The Future of Mobility
August 12, 2019
Financial institutions are beginning to take notice of the mobility revolution. Insurance companies are planning for decline in personal automobile insurance while some credit unions and banks brace for a decline in car loans.
The future of mobility is being described as autonomous, connected, electric and shared. The convergence of electric vehicles (EVs), artificial intelligence and the cloud are expected to rapidly drive a transition from car ownership to the purchase of mobility services.
Financial institutions are not the only business sectors preparing for significant change.
Oil and gas companies are rethinking their retail fuel business. Chevron recently announced the installation of EV charging stations at some of its California gas stations. Car manufacturers are investing billions in the transition to both electric and autonomous vehicles. Utilities and energy providers are seeing a new revenue opportunity. Dozens of new entrants into the market offer autonomous solutions, processing, sensors, connectivity, mapping, algorithms, security and safety, and development tools, according to a Vision Systems Intelligence infographic.
What does it all mean for communities?
The mobility revolution will likley outpace local transportation plans. In Ontario, most community energy plans underestimate the contribution of the transportation sector to a community’s energy and emissions profile. A lack of access to good data is the reason and this makes it more challenging to understand opportunities and risks and to plan accordingly. Key strategies to reduce energy consumption and emissions in this sector include reducing average trip lengths, increasing trips by train, bus, bike and walking, increasing use of more electric vehicles and maximizing the efficiency of all vehicles. Municipal government have several policy levers to influence the first two of these strategies. The emergence of autonomous vehicles adds an entirely new dimension.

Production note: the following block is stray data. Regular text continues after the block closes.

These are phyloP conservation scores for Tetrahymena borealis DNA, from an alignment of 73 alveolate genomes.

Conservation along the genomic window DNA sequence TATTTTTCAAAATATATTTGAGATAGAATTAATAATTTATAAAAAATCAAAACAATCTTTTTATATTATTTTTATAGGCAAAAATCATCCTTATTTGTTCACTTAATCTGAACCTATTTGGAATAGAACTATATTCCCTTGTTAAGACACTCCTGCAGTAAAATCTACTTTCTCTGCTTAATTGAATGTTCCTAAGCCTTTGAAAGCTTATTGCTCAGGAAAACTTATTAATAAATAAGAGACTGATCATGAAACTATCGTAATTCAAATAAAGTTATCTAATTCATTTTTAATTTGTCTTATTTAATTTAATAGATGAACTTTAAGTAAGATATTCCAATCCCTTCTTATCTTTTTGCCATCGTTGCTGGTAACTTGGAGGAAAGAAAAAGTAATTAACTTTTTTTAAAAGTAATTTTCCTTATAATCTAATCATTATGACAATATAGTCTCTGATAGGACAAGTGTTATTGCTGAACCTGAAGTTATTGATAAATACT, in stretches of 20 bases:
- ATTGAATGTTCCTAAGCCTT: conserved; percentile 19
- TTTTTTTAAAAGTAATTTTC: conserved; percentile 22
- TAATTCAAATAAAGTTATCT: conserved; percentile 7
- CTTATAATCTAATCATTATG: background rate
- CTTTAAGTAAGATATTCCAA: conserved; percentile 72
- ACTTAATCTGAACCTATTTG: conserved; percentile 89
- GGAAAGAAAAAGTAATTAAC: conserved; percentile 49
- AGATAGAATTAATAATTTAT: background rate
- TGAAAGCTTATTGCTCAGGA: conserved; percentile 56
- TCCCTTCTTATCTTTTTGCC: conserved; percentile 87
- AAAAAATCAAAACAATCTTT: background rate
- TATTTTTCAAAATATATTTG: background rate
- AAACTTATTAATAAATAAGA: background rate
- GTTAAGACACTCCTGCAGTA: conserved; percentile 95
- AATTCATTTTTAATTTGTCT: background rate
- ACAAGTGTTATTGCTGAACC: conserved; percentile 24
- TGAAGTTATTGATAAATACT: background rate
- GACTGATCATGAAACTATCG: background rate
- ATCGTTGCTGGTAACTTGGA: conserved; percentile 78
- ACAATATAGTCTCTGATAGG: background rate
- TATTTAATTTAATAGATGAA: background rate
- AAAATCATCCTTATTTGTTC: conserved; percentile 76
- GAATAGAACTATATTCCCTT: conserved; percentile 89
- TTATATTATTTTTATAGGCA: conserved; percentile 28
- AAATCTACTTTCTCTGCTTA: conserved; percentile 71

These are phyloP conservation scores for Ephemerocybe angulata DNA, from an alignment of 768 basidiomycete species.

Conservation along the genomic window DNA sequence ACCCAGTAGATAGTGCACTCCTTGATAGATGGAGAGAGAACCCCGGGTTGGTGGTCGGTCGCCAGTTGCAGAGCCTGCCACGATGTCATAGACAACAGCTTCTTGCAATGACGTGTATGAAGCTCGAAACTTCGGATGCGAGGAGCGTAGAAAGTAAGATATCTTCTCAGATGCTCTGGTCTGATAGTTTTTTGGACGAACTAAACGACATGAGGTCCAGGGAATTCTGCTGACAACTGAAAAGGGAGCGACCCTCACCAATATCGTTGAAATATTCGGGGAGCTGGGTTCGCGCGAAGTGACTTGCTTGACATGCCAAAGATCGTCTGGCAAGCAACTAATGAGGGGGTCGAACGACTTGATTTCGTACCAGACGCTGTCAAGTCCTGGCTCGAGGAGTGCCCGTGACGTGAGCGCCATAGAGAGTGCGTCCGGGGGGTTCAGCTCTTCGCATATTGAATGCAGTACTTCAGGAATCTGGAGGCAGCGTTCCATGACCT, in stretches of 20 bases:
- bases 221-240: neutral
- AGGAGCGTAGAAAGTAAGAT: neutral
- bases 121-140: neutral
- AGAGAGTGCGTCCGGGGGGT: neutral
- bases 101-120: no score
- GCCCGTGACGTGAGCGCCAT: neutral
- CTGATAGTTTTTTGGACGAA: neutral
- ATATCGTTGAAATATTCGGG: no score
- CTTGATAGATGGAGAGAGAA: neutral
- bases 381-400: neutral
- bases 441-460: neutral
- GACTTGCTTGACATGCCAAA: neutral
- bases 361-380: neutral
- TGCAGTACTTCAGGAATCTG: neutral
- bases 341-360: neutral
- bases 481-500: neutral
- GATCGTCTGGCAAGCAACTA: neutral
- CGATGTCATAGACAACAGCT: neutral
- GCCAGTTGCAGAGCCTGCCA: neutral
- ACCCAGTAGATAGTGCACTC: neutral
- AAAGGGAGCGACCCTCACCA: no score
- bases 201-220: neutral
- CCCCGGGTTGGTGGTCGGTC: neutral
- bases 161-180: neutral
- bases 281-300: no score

The transition from car ownership to mobility services may mean less need for parking infrastructure but that doesn’t necessarily mean fewer vehicles on the road. Research suggests transportation network companies are attracting riders away from transit which could have dire consequences for the long-term financial sustainability of already unfunded transit systems. Just as we need greater transit investments, the rules of the road are being re-written.
“For years, as the city grew, more and more people took the subway and bus. Now, as the city grows, more and more people are taking Uber, Lyft, and Via. This is not a sustainable way for the city to grow.” Bruce Schaller, formerly with the NYC Department of Transportation
Municipal governments and their communities will need to think through the local implications of the mobility revolution, as they continue to become more energy conscious.